Jeff Slade, JBE (Associates) Ltd, Foreign Exchange Consultancy

Interest rate derivatives are a form of financial engineering that was devised by professionals for use by professionals; in this case the professionals are banks and bank traders.

Throughout history there have been financial innovations to cover various needs in the financial system. So coinage, banknotes, Gold standards, were all devised to cover commercial and financial needs.

Foreign exchange and the readily available ability to buy and sell currencies are a case in point. They really took off as countries relaxed Exchange Controls in the aftermath of the Second World War and the period, certainly in Europe, of great austerity and rebuilding.

The first real derivative could easily be considered the development of the Eurodollar market in London and Europe in the mid to late sixties. This was caused by the tidal wave of US dollars created by the Marshall Plan.

Banks (led by merchant banks in the City of London) realised that many of the US$ were not necessarily ready for repatriation or immediate use and could therefore be lent for short periods to other banks who had short term use for them. It was soon realised that any currency where the country had a major imbalance of payments, could be used in the same fashion. It is true to say that these Euro markets helped develop international trade in the post-war years.

These markets grew very rapidly in the late 60’s and early 70’s and led to the first problems of banks trading beyond the size of their balance sheets. In order to overcome the balance sheet problems, a Swiss company, Tradition, developed the first Interest Rate Derivative, called an FRA: A very simple instrument that was considered an ‘Off Balance sheet item’ and allowed the banks to continue trading without the restrictions of being within balance sheet limitations. (One can see immediately the dangers being created here for the future unsupervised overtrading that has occurred in recent years by ‘rogue traders’. Barings and the recent UBS rogue trader come to mind)

Other financial instruments were soon devised to cover various perceived requirements.

Interest Rate Swaps, Foreign Exchange Options, both vanilla and exotic. Financial futures (these were devised from long standing commodity futures markets such as the copper futures market) that started with open outcry markets. Repos, and ultimately some very complex instruments that were devised in the American investment houses. The junk bond market led by Drexel and Michael Milken, in the late 80’s and so on, until we came to the Subprime Mortgage debacle that led to the banking crisis and the fall of Lehman Brothers, Northern Rock, HBOS and various other banks. Many banks and hedge funds employed mathematicians to devise new and more complex derivatives to enhance their profit streams. Many of these instruments were too complex to verify and therefore, in my opinion, were very dangerous.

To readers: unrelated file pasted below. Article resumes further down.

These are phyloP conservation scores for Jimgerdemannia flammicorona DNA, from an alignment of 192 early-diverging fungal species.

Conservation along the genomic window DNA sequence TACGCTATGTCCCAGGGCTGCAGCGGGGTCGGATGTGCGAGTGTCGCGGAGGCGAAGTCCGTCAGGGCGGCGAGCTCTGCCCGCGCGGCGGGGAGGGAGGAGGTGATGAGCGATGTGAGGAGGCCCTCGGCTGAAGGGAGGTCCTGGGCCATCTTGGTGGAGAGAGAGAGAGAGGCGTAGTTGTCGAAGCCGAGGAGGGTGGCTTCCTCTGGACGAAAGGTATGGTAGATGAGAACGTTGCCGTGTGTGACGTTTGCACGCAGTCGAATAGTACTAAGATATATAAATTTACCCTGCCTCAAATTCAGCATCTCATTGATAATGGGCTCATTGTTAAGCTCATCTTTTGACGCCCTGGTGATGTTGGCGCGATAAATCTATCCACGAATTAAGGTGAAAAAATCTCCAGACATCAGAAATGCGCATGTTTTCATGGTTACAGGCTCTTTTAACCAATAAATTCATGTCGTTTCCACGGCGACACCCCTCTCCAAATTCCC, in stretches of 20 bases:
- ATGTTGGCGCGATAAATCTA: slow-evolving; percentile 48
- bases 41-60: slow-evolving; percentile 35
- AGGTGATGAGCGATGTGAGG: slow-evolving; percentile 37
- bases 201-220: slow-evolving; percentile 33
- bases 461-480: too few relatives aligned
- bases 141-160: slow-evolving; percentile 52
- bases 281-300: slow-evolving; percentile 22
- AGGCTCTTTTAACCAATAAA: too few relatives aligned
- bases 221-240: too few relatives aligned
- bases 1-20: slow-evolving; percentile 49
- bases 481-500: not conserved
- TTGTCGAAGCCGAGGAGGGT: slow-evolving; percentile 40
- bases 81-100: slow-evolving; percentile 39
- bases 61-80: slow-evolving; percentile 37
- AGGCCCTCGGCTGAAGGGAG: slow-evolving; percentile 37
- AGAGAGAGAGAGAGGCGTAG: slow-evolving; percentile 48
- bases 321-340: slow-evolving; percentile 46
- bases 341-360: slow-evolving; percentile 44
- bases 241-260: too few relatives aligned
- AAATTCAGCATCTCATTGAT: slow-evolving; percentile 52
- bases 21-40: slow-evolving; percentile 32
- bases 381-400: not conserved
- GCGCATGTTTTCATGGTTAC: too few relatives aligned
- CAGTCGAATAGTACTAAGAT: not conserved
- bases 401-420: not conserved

I reiterate my statement that these Interest Rate derivatives were created by professionals for professionals.

Should they have been used for ordinary banking purposes? That is not for me to decide but I would make it very clear that as a banker of some longstanding, I believe that there has been in place a tried and tested system for lending money to customers without the need for these added products.

The banks have lent to customers on a secured and unsecured basis for many decades. Whilst it is understandable to want to protect oneself from interest rate rises, it is probably true to say that economic history would indicate that unless there is high inflation causing violent upward movement of interest rates, this protection is not strictly necessary.

The period from about 2000, was vaunted by the previous Government as a period of growth, low inflation and low interest rates, and the present Government of historically low rates, so therefore were these instruments necessary?

Personally I do not think so, but you could argue a case for Interest rate Derivatives to protect on the upside with a ‘cap’ but I am not sure you could argue so successfully for a ‘collar’

Jeff Slade

Jeff Slade and Brian Hogg are the directors of JBE (Associates) Ltd, an established foreign exchange consultancy.

Between them they have over 80 years of experience of trading in the international foreign exchange markets for major banks and brokers .

Jeff Slade first traded in 1969 and worked in London both as dealer and broker, becoming Global Head of Central Banks and Middle East Region for a major European bank, culminating in becoming Vice President in charge of merging that bank with another major bank.

Brian Hogg started in 1967 and traded in various major banks throughout the world. Brian retired as UK Treasurer of a  foremost engineering company overseeing the Foreign Exchange and Cash Management of over 50 UK companies. Brian is an acknowledged expert in trading markets and banking practice, particularly in derivatives.

http://www.jbeassociates.co.uk